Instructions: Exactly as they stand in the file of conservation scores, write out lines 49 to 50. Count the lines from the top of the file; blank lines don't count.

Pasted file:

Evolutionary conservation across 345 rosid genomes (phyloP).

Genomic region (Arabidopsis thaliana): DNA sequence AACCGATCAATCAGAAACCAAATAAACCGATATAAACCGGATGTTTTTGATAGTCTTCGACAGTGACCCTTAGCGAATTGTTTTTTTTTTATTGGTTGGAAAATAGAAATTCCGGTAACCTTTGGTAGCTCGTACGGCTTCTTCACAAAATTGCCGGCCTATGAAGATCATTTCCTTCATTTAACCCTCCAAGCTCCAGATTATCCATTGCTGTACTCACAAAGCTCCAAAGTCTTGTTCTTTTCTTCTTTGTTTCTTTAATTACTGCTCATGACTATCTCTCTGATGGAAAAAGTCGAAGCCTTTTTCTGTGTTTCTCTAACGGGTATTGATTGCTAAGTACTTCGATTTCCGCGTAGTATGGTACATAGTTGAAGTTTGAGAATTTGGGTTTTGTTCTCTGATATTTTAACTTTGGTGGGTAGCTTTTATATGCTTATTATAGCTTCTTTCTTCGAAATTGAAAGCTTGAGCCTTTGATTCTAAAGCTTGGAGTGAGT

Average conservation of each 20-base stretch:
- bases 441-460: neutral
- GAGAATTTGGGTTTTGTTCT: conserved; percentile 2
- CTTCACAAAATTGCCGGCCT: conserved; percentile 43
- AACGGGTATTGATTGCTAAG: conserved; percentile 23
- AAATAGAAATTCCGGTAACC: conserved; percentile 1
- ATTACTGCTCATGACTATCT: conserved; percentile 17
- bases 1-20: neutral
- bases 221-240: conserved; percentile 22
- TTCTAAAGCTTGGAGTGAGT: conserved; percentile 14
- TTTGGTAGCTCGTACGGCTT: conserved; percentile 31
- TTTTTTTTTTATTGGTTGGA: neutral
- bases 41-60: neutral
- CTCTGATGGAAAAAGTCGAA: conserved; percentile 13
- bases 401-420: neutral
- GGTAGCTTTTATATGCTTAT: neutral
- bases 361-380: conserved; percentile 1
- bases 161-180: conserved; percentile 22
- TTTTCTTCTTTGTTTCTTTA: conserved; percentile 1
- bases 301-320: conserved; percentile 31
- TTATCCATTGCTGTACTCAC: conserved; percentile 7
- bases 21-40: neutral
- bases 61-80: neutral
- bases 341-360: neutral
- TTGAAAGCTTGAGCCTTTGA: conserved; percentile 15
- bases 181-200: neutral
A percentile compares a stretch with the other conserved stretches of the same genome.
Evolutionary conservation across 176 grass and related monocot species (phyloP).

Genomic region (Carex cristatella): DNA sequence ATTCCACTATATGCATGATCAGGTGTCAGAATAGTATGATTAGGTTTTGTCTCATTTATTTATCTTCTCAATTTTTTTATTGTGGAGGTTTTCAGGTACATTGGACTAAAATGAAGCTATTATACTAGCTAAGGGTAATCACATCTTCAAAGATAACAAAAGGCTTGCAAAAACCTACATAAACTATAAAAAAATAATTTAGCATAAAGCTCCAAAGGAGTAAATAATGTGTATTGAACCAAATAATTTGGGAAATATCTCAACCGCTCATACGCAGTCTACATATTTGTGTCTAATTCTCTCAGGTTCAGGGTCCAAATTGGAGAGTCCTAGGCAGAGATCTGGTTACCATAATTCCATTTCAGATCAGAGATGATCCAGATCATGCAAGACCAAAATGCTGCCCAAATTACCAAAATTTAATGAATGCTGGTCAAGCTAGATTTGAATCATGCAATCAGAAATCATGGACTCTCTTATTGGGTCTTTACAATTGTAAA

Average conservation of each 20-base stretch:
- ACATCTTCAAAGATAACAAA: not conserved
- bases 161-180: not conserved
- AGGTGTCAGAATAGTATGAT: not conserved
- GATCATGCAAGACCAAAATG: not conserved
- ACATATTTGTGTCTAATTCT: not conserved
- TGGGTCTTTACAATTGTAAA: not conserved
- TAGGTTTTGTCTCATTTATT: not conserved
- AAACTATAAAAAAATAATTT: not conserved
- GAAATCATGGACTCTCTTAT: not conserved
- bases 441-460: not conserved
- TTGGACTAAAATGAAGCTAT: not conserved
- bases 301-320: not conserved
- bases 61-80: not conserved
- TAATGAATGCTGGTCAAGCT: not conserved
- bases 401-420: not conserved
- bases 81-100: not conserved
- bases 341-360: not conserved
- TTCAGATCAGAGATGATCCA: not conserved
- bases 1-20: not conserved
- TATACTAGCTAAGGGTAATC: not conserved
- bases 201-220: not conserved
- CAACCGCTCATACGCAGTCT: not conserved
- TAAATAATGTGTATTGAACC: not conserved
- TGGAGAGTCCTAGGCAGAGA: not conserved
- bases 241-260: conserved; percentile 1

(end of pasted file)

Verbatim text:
- bases 341-360: not conserved
- TTCAGATCAGAGATGATCCA: not conserved